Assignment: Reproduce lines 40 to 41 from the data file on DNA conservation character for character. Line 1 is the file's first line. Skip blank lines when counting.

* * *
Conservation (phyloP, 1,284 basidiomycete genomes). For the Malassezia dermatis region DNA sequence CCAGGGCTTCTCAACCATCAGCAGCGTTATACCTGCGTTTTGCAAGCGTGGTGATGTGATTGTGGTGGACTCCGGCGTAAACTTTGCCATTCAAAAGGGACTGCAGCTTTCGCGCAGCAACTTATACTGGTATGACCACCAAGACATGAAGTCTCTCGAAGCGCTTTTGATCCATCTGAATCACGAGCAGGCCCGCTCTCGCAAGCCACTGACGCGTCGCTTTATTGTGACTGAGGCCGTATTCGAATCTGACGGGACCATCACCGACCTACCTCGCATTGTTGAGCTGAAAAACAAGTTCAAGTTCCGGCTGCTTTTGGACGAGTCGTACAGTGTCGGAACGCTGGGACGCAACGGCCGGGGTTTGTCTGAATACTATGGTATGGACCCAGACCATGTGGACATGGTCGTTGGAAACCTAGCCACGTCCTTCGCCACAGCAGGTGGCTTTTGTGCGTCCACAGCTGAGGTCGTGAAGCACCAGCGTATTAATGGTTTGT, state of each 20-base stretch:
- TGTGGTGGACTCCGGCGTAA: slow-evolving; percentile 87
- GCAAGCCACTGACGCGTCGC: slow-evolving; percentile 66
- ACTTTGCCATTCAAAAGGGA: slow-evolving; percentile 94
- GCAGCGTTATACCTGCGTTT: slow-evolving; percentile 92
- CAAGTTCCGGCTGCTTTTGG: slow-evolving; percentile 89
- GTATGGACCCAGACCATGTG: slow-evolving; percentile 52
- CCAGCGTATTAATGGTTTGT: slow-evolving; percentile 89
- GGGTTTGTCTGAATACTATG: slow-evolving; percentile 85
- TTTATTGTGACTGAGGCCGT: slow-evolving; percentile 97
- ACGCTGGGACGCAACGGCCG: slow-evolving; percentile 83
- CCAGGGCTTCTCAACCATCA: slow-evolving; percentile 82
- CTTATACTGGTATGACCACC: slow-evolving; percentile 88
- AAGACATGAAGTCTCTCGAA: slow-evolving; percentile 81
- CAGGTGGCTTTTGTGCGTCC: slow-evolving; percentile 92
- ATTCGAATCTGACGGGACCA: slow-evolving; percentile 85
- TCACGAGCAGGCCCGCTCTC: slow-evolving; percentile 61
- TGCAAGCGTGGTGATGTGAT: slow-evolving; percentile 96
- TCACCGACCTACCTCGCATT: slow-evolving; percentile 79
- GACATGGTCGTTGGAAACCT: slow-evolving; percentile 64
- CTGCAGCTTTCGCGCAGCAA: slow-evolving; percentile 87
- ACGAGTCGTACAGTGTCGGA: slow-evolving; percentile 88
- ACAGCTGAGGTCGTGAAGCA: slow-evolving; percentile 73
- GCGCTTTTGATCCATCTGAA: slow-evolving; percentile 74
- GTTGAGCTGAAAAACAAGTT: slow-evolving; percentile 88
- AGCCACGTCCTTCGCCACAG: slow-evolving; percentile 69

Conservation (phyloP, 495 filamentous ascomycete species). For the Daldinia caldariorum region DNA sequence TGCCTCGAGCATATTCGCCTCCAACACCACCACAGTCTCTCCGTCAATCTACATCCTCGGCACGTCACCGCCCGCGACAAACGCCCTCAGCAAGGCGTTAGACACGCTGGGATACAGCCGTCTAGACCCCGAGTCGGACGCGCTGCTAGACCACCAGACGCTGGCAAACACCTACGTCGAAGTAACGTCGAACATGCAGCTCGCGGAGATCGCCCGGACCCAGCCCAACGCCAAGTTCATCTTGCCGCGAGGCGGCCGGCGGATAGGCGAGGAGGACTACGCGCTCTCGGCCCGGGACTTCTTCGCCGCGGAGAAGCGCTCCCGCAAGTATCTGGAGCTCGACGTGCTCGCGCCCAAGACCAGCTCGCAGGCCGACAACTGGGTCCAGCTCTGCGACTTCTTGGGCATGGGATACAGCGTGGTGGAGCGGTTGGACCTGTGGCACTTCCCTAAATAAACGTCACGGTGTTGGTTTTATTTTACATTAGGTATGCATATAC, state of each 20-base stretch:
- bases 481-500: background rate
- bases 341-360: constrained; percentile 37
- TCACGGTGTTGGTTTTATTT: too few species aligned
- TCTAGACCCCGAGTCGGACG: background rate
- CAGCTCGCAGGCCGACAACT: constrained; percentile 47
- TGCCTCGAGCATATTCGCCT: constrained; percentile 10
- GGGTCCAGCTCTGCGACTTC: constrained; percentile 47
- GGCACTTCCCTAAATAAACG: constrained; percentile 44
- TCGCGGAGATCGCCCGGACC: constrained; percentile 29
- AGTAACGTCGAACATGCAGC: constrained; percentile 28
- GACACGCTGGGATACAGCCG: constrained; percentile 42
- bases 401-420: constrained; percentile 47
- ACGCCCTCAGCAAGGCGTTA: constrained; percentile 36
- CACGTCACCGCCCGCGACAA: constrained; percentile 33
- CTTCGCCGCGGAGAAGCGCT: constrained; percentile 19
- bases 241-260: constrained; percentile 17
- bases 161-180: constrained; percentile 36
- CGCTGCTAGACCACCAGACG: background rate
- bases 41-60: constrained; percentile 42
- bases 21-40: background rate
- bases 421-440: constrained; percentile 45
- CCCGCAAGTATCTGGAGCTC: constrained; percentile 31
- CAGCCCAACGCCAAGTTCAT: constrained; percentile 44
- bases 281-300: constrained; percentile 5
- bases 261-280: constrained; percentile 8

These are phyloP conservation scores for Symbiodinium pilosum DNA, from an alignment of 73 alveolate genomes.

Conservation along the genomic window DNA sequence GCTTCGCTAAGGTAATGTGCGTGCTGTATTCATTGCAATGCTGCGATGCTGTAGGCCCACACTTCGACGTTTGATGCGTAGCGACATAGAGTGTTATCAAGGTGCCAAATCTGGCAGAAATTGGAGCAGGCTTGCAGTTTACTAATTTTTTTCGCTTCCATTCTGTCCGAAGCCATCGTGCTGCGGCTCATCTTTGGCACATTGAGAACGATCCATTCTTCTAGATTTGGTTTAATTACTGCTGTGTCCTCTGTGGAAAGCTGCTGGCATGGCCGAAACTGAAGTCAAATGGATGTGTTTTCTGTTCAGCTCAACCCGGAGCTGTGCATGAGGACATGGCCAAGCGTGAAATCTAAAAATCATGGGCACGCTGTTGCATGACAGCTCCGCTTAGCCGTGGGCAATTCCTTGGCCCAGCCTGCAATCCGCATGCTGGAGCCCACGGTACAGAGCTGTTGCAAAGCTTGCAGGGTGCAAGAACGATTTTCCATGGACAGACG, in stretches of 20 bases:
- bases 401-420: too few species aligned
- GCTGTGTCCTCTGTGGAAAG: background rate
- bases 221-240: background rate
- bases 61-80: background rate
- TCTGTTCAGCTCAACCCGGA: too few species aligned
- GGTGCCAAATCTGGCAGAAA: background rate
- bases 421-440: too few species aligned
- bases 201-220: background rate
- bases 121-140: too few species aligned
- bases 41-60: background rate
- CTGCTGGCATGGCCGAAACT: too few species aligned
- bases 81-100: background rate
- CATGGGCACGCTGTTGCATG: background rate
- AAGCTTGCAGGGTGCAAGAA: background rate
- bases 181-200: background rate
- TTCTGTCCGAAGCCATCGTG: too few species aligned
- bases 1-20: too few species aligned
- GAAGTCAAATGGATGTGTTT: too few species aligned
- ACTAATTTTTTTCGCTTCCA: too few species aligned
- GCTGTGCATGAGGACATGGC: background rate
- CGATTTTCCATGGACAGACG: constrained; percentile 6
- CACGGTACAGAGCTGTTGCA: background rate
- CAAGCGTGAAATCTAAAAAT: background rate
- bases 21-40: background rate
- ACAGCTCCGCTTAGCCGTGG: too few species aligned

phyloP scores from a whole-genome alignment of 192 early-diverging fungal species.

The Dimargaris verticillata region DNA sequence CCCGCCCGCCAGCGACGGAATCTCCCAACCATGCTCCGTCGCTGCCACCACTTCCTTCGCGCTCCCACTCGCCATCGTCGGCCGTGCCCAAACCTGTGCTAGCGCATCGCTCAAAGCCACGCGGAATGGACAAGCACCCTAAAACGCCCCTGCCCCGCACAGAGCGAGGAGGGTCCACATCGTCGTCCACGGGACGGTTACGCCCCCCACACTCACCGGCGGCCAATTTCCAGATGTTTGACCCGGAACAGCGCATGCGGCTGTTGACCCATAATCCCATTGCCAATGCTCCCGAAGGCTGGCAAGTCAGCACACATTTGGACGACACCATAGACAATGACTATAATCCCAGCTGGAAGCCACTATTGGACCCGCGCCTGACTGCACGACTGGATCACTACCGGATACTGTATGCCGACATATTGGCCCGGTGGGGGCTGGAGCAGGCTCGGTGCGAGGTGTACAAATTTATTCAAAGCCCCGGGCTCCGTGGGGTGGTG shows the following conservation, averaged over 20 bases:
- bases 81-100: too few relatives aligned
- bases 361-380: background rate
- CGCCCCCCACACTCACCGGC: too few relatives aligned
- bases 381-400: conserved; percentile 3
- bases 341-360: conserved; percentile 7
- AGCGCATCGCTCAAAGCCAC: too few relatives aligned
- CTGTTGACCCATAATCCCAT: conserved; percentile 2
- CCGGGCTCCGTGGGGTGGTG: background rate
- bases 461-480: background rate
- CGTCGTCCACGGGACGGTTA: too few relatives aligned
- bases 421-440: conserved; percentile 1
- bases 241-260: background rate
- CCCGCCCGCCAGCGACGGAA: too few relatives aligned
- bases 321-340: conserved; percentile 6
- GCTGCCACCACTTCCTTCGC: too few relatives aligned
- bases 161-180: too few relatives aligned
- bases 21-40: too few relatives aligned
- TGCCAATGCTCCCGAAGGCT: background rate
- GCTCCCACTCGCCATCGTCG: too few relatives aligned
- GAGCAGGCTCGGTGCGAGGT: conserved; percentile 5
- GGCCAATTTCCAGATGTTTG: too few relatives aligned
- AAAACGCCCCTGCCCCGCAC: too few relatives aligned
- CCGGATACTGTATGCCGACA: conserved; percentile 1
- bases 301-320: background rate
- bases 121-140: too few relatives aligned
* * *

- ACGCCCTCAGCAAGGCGTTA: constrained; percentile 36
- CACGTCACCGCCCGCGACAA: constrained; percentile 33